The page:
Classification of Chlorophyceae (Green Algae)

Fig: Chlorophyceae (Green Algae)

The class Chlorophyceae is divided into the following orders:

Order. 1. Volvocales:

The order Volvocales includes 60 genera and about 500 species.

Important characteristics:

  1. They are commonly found in freshwater bodies. Some are grown in brackish water, marine water, and also on soil surfaces.
  2. The plant body or thallus is unicellular or multicellular(many-celled) and the multicellular ones are colonial in habit.
  3. Both unicellular and colonial members are motile(Having flagella), either throughout or some part of their life cycles.
  4. They reproduce both sexually and asexually. Asexual reproduction takes place by zoospo­res, aplanospores, hypnospores, etc., and sex­ual reproduction takes place by isogamy, anisogamy, and oogamy.


Fritsch (1935) divided the order Volvocales into 3 suborders and 7 families.

Order. Volvocales:

  1. Sub order. Chlamydomonadineae
  2. Sub order. Tetrasporineae
  3. Sub order. Chlorodendrineae

Order. 2. Ulotrichales

Order Ulotricales includes 80 genera and about 430 species. Most of them are found in freshwater, while a few are marine (e.g., Ulva).

Important characteristics:

  1. They are commonly found in freshwater bodies(e.g., Ulothrix) or on soil, but a few are marine (e.g., Ulva, Enteromorpha).
  2. The plant body is commonly unbranched fila­ment like, but in Ulvaceae, it is parenchymatous or foliaceous.
  3. Cells are uninucleate(single nucleus) and contain different types of chloro­plast  like C-shaped, pari­etal, axial, etc.
  4. Each chloroplast contains/have one or more pyrenoids.
  5. Asexual reproduction occurs through biflagellate zoospores or Quadri-flagellate zoospores, aplanospore, and akinetes.
  6. Sexual reproduction takes place by the gametic union and may be isogamous, anisogamous, or oogamous type.


Fritsch (1935) divided the order Ulotrichales into 3 suborders and 6 families.

Order. Ulotrichales

Sub order. Ulotrichineae

Family. Ulotrichaceae

  • Microsporaceae
  • Cylindrocapsaceae
  • Ulvaceae
Sub order. Prasiolineae

Family. Prasiolaceae

Sub order. Sphaeropleineae

Family. Sphaeropleaceae

Family. Ulotrichaceae

Important characteristics of Ulotrichaceae
  1. The plant body is an unbranched filament.
  2. Cells of the filament are uninucleate(One Nucleus).
  3. Cells have single girdle-shaped, parietal chloroplasts.
  4. Sexual reproduction is isogamous and takes place by the union of biflagellated gametes

Order. 3. Chaetophorales:

Chaetophorales are plants with hair or setae

Important characteristics:

  1. Members of Chaetophorales are generally found in freshwater.
  2. The plant body is filamentous and shows promi­nent heterotrichous(prostrate  +Erect system) habit; however, in Coleochaete, the prostrate system(creeping) is well- developed and in Microthamnion the erect system is well-developed.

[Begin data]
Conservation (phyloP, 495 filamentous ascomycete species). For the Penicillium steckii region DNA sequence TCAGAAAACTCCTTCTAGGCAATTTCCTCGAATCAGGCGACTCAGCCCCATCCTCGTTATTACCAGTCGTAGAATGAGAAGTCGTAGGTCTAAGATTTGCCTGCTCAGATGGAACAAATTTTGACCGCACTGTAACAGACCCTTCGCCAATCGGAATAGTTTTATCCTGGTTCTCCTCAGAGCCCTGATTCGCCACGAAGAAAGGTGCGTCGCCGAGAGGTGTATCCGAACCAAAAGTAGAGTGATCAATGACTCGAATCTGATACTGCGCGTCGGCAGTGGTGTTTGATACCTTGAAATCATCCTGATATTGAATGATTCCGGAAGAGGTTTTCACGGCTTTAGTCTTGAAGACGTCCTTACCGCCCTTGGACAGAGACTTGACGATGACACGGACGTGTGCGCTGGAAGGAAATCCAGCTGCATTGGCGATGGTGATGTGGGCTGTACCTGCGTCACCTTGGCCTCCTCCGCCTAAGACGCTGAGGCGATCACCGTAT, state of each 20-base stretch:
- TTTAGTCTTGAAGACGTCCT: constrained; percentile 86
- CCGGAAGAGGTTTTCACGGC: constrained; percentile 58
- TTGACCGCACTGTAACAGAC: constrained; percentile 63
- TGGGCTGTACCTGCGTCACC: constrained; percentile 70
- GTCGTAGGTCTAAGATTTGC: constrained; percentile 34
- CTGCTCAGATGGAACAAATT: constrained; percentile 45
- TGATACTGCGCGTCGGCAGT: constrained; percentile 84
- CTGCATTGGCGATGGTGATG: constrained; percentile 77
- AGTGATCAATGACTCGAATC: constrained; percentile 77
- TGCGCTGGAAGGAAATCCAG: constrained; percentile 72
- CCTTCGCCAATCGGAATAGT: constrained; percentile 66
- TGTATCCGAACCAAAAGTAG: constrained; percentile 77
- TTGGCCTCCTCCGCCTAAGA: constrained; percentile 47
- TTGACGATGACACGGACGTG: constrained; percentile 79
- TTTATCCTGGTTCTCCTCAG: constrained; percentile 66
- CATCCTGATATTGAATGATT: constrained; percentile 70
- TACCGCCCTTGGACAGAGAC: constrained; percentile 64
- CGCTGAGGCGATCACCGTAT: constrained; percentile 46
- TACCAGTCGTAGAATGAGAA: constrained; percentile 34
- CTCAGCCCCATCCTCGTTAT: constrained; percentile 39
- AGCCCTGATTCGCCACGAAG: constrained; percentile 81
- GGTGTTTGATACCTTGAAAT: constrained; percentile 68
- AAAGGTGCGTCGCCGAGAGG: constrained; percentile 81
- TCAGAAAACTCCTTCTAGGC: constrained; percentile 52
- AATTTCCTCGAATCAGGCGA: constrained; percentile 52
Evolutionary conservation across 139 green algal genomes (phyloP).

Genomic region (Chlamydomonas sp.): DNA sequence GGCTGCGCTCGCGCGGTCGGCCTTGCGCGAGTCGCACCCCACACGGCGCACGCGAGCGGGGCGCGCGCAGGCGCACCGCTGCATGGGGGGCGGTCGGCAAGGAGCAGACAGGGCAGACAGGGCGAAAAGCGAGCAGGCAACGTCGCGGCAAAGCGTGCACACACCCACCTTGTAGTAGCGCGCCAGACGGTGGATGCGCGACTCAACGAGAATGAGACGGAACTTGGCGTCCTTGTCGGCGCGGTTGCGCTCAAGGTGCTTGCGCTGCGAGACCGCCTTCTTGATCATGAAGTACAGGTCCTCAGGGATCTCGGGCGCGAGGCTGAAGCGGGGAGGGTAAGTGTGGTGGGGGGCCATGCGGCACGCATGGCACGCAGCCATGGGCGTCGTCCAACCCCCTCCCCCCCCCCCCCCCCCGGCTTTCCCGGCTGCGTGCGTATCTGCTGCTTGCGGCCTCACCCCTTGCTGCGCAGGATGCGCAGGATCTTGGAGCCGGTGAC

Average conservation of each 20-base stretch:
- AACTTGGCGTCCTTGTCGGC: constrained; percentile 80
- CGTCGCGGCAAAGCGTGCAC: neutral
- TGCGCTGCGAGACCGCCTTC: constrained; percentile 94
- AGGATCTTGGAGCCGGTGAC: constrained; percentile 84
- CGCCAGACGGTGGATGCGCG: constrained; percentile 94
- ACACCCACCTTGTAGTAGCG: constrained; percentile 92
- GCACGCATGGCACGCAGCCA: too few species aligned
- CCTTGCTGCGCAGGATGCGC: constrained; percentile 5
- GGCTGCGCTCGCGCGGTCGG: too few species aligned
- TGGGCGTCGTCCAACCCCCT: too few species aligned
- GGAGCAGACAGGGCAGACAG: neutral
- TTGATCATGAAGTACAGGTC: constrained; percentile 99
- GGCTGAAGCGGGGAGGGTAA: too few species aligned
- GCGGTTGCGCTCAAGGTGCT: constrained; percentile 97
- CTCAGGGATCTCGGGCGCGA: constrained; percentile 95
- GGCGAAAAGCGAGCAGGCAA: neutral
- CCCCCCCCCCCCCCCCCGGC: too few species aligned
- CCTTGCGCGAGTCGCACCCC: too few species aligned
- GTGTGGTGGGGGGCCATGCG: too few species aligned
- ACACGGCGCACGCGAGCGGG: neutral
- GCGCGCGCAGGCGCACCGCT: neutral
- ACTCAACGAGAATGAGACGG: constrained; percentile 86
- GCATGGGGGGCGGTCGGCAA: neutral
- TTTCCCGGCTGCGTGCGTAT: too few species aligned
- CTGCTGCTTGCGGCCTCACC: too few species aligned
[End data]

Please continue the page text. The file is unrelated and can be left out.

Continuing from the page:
3. Some members have setae (Coleochaete) or hairs (Stigeoclonium) of different types. The hairs may be in the form of single elon­gated cells or rows of fine and elongated cells.
  4. The cells contain a parietal-shaped chloroplast with many pyrenoids (starch-containing bodies).
  5. The erect system bears/contains reproductive structures.
  6. Vegetative reproduction takes place/done by frag­mentation.
  7. Asexual reproduction occurs through biflagellate zoospores or quadriflagellate zoospores, aplanospores, or akinetes.
  8. Sexual reproduction is commonly isogamous (Fritschiella, Stigeoclonium), anisogamy (Aphanochaete), and oogamy (Coleochaete) are found occasionally/Rarely.

Fritsch (1935) classified this order into 5 families.

These are Chaetophoraceae, Trentepohliaceae, Coleochaetaceae, Chaetosphaeridiaceae, and Pleurococcaceae.

Family. Coleochaetaceae:

Important characteristics:
  1. Plant bodies possess a typical heterotrichous(erect + prostrate) habit. Generally, the projecting(upward) system is dominant and looks like a disc.
  2. Cells are uninucleate(one Nucleus) with a single lamellate parietal chloroplast with one or two pyrenoids(Starch containing bodies).
  3. All or some cells bear/having/containing a single long sheathed bristle or seta.
  4. The sheath is present in the form of a basal cylinder of mucilage layer.
  5. The growth always takes place through the apical region.
  6. Asexual reproduction takes place by means of biflagellated zoospores.
  7. Sexual reproduction is an oogamous type.

Order. 4. Oedogoniales

Important characteristics:

  1. Most of the members grow in fresh water. The order is represented by only three genera, Oedogomium, Oedocladium, and Bulbochaete.
  2. They are filamentous and the filaments may be branched (Oedocladium and Bulbo­chaete) or unbranched (Oedogomium).
  3. The plant body is differentiated into the apical and basal regions.
  4. It consists of cylindrical cells and the cells are longer than breadth.
  5. Cells are uninucleated and have reticulate chloroplast with pyrenoids.
  6. Cell division is elaborate and a cap is formed at the upper end of the daughter cell.
  7. Asexual reproduction takes place by pyriform, multinucleate, and multiflagellate zoospores. Flagella are arranged in a ring around the beak-like anterior end.
  8. Sexual reproduction is an advanced oogamous type.
  9. Both androspores and antherozoids are multiflagellate.
  10. Male gametes are similar to zoospores but smaller in size.